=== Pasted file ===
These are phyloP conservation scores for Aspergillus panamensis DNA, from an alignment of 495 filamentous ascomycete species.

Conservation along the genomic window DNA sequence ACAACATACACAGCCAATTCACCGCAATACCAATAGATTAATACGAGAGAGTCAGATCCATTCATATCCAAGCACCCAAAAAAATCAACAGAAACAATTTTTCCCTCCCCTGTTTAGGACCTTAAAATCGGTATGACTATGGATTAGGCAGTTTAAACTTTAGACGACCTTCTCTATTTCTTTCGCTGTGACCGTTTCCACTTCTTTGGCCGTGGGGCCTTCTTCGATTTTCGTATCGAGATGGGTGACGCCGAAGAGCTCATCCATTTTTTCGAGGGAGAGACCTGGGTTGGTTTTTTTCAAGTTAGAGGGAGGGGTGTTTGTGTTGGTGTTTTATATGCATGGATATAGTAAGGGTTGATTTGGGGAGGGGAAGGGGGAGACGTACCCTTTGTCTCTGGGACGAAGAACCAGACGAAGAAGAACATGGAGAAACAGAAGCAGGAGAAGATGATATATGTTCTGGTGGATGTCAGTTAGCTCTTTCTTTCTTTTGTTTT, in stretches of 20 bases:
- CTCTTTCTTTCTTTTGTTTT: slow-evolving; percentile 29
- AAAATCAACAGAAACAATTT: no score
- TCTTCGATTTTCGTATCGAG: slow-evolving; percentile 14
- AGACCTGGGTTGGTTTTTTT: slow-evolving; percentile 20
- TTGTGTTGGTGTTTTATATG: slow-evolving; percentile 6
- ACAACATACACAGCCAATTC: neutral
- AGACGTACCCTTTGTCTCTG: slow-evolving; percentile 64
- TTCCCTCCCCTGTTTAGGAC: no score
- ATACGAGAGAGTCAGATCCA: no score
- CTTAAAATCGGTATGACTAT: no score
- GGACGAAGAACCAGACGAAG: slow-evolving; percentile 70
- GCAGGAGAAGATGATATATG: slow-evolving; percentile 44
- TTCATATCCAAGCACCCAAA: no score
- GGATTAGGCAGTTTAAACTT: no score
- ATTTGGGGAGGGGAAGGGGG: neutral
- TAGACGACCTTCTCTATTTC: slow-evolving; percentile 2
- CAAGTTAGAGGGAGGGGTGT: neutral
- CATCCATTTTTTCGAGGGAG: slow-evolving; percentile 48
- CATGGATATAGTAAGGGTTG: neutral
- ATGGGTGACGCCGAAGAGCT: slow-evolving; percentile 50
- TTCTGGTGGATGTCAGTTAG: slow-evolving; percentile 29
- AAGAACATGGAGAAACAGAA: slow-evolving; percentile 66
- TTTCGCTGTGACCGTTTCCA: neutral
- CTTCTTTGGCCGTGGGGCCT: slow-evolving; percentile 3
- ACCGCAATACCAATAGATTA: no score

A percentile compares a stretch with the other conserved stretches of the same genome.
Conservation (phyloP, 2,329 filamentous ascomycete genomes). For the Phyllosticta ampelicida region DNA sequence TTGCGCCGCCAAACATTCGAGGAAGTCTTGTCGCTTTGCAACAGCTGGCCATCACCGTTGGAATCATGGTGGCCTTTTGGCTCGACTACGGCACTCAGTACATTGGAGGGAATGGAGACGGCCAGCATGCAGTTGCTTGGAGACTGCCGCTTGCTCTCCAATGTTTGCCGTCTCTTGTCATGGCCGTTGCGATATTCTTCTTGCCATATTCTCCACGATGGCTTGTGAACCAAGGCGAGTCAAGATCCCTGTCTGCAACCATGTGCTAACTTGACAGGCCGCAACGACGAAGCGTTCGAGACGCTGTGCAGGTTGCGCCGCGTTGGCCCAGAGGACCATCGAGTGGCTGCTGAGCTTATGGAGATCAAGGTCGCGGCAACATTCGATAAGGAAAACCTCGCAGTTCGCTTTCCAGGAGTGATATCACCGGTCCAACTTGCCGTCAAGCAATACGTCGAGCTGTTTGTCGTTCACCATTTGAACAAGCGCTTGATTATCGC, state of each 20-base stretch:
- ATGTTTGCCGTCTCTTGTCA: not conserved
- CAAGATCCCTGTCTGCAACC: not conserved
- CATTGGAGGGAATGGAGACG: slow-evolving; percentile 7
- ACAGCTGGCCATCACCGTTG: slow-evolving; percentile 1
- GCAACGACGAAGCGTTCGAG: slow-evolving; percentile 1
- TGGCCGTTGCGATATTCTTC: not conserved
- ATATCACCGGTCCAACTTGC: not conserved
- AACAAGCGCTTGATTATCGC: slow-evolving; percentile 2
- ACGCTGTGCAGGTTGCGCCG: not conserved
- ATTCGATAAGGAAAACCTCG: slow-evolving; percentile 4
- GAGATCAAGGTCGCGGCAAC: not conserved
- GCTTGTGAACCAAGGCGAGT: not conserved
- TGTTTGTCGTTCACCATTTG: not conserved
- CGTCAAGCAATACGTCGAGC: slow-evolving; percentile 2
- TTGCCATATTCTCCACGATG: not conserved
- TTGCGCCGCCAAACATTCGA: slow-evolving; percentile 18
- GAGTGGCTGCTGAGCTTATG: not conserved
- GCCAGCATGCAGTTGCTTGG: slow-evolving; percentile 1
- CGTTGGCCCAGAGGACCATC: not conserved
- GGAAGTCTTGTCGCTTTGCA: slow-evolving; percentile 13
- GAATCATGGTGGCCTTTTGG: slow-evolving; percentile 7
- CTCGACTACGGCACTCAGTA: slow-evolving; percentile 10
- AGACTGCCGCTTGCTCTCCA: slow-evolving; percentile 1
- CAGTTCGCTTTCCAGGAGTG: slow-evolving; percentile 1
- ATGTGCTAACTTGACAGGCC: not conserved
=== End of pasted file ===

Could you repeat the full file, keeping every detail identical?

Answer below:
These are phyloP conservation scores for Aspergillus panamensis DNA, from an alignment of 495 filamentous ascomycete species.

Conservation along the genomic window DNA sequence ACAACATACACAGCCAATTCACCGCAATACCAATAGATTAATACGAGAGAGTCAGATCCATTCATATCCAAGCACCCAAAAAAATCAACAGAAACAATTTTTCCCTCCCCTGTTTAGGACCTTAAAATCGGTATGACTATGGATTAGGCAGTTTAAACTTTAGACGACCTTCTCTATTTCTTTCGCTGTGACCGTTTCCACTTCTTTGGCCGTGGGGCCTTCTTCGATTTTCGTATCGAGATGGGTGACGCCGAAGAGCTCATCCATTTTTTCGAGGGAGAGACCTGGGTTGGTTTTTTTCAAGTTAGAGGGAGGGGTGTTTGTGTTGGTGTTTTATATGCATGGATATAGTAAGGGTTGATTTGGGGAGGGGAAGGGGGAGACGTACCCTTTGTCTCTGGGACGAAGAACCAGACGAAGAAGAACATGGAGAAACAGAAGCAGGAGAAGATGATATATGTTCTGGTGGATGTCAGTTAGCTCTTTCTTTCTTTTGTTTT, in stretches of 20 bases:
- CTCTTTCTTTCTTTTGTTTT: slow-evolving; percentile 29
- AAAATCAACAGAAACAATTT: no score
- TCTTCGATTTTCGTATCGAG: slow-evolving; percentile 14
- AGACCTGGGTTGGTTTTTTT: slow-evolving; percentile 20
- TTGTGTTGGTGTTTTATATG: slow-evolving; percentile 6
- ACAACATACACAGCCAATTC: neutral
- AGACGTACCCTTTGTCTCTG: slow-evolving; percentile 64
- TTCCCTCCCCTGTTTAGGAC: no score
- ATACGAGAGAGTCAGATCCA: no score
- CTTAAAATCGGTATGACTAT: no score
- GGACGAAGAACCAGACGAAG: slow-evolving; percentile 70
- GCAGGAGAAGATGATATATG: slow-evolving; percentile 44
- TTCATATCCAAGCACCCAAA: no score
- GGATTAGGCAGTTTAAACTT: no score
- ATTTGGGGAGGGGAAGGGGG: neutral
- TAGACGACCTTCTCTATTTC: slow-evolving; percentile 2
- CAAGTTAGAGGGAGGGGTGT: neutral
- CATCCATTTTTTCGAGGGAG: slow-evolving; percentile 48
- CATGGATATAGTAAGGGTTG: neutral
- ATGGGTGACGCCGAAGAGCT: slow-evolving; percentile 50
- TTCTGGTGGATGTCAGTTAG: slow-evolving; percentile 29
- AAGAACATGGAGAAACAGAA: slow-evolving; percentile 66
- TTTCGCTGTGACCGTTTCCA: neutral
- CTTCTTTGGCCGTGGGGCCT: slow-evolving; percentile 3
- ACCGCAATACCAATAGATTA: no score

A percentile compares a stretch with the other conserved stretches of the same genome.
Conservation (phyloP, 2,329 filamentous ascomycete genomes). For the Phyllosticta ampelicida region DNA sequence TTGCGCCGCCAAACATTCGAGGAAGTCTTGTCGCTTTGCAACAGCTGGCCATCACCGTTGGAATCATGGTGGCCTTTTGGCTCGACTACGGCACTCAGTACATTGGAGGGAATGGAGACGGCCAGCATGCAGTTGCTTGGAGACTGCCGCTTGCTCTCCAATGTTTGCCGTCTCTTGTCATGGCCGTTGCGATATTCTTCTTGCCATATTCTCCACGATGGCTTGTGAACCAAGGCGAGTCAAGATCCCTGTCTGCAACCATGTGCTAACTTGACAGGCCGCAACGACGAAGCGTTCGAGACGCTGTGCAGGTTGCGCCGCGTTGGCCCAGAGGACCATCGAGTGGCTGCTGAGCTTATGGAGATCAAGGTCGCGGCAACATTCGATAAGGAAAACCTCGCAGTTCGCTTTCCAGGAGTGATATCACCGGTCCAACTTGCCGTCAAGCAATACGTCGAGCTGTTTGTCGTTCACCATTTGAACAAGCGCTTGATTATCGC, state of each 20-base stretch:
- ATGTTTGCCGTCTCTTGTCA: not conserved
- CAAGATCCCTGTCTGCAACC: not conserved
- CATTGGAGGGAATGGAGACG: slow-evolving; percentile 7
- ACAGCTGGCCATCACCGTTG: slow-evolving; percentile 1
- GCAACGACGAAGCGTTCGAG: slow-evolving; percentile 1
- TGGCCGTTGCGATATTCTTC: not conserved
- ATATCACCGGTCCAACTTGC: not conserved
- AACAAGCGCTTGATTATCGC: slow-evolving; percentile 2
- ACGCTGTGCAGGTTGCGCCG: not conserved
- ATTCGATAAGGAAAACCTCG: slow-evolving; percentile 4
- GAGATCAAGGTCGCGGCAAC: not conserved
- GCTTGTGAACCAAGGCGAGT: not conserved
- TGTTTGTCGTTCACCATTTG: not conserved
- CGTCAAGCAATACGTCGAGC: slow-evolving; percentile 2
- TTGCCATATTCTCCACGATG: not conserved
- TTGCGCCGCCAAACATTCGA: slow-evolving; percentile 18
- GAGTGGCTGCTGAGCTTATG: not conserved
- GCCAGCATGCAGTTGCTTGG: slow-evolving; percentile 1
- CGTTGGCCCAGAGGACCATC: not conserved
- GGAAGTCTTGTCGCTTTGCA: slow-evolving; percentile 13
- GAATCATGGTGGCCTTTTGG: slow-evolving; percentile 7
- CTCGACTACGGCACTCAGTA: slow-evolving; percentile 10
- AGACTGCCGCTTGCTCTCCA: slow-evolving; percentile 1
- CAGTTCGCTTTCCAGGAGTG: slow-evolving; percentile 1
- ATGTGCTAACTTGACAGGCC: not conserved